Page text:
Breaking Free While Locked Up


Students enrolled in International Honors 253: Gender, Sexuality and Culture at Pacific Lutheran University (PLU) were invited by Felice Davis, Associate Superintendent of Programs, into the Therapeutic Community (TC) at the Washington Corrections Center for Women (WCCW) in Gig Harbor, WA to continue a collaboration between WCCW and PLU that had begun in 2016. The TC is a recovery program within the facility focused on providing participants with structure, support, and skills to come to terms with the factors and decisions that led to their addiction and incarceration and to develop healthy habits and behaviors for a successful recovery. 

[Transcript of TC Mission Statement--Serenity: A caring community provides unity in which together as a sisterhood we develop skills for long-lasting strength and recovery. Serenity: Support, empathy, respect, encourage, nurture, integrity, trust yourself. Serenity: The quality or state of being calm, quiet and at peace.]

The hope in connecting these two groups was to utilize the students’ access to technology and research to share the stories of the women working towards recovery in TC and to provide contextual information about the current drug crisis and women’s incarceration. In this way, both groups collectively created a platform that provides a multifaceted portrait of these issues that centers the voices of the women experiencing them firsthand. 

[Transcript of TC Philosophy: Guided by a strong moral compass, we live life grounded in recovery cultivated by our principles to nurture positive values. We look to the power within ourselves for direction. Without letting our past define our future, we're moving, we're moving forward change in our recovery. Together as a sisterhood, we strive to achieve serenity by living with integrity, honesty, willingness, humility, and compassion. With these beliefs, we'll be confident in our everyday living.]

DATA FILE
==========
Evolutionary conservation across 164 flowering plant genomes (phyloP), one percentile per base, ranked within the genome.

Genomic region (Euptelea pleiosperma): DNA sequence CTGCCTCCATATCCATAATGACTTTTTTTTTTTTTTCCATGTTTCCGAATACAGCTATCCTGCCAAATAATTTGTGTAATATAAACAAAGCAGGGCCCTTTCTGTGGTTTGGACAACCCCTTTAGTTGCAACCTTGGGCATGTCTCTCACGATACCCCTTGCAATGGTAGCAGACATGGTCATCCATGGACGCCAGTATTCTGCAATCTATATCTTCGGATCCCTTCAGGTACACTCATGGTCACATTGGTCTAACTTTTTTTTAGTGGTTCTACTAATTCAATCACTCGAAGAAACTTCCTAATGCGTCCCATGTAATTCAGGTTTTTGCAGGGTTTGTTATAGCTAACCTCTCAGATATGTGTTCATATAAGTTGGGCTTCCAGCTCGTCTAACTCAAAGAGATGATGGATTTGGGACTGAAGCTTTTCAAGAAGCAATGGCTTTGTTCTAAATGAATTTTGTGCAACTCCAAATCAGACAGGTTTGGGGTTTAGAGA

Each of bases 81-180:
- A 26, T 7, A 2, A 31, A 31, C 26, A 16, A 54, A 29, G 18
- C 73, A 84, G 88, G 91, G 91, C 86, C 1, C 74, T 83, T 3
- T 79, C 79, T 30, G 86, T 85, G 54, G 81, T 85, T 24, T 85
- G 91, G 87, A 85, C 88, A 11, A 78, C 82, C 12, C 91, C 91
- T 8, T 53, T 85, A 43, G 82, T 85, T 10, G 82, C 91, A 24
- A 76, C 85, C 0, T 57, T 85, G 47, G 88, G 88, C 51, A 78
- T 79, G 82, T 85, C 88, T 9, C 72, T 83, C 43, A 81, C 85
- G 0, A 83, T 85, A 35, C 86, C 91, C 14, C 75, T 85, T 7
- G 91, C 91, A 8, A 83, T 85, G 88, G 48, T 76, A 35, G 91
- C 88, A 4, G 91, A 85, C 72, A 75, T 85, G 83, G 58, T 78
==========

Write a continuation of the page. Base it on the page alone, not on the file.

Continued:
Five students entered the facility three times and participated in writing workshops facilitated by Seattle-based performance artist and educator Taryn Collis alongside the women in TC. While these students worked with the women to write their stories, record them reading their pieces, and design the presentation of their pages, the other PLU students conducted research and composed  articles about topics like addiction, trauma-informed care, and mental illness as well as designed the layout of the website that would feature the women’s work. Additionally, two students interviewed Felice Davis to learn more about the history of the TC and life in a corrections facility in general.

Each woman's author page contains a transcript of the pieces she wrote as well as images of the original, handwritten documents and audio of her reading the pieces (in most cases). The lotus flower and color maroon are identifying markers of the TC, and the students worked to integrate these symbols throughout the site to represent the community's identity.

The hope is that reading these women's stories and hearing them firsthand--alongside the pieces in "Understanding Women's Incarceration" and the interview with the Associate Superintendent of Programs--will provide you with a more complex, nuanced, and human portrait of women working towards recovery while incarcerated.

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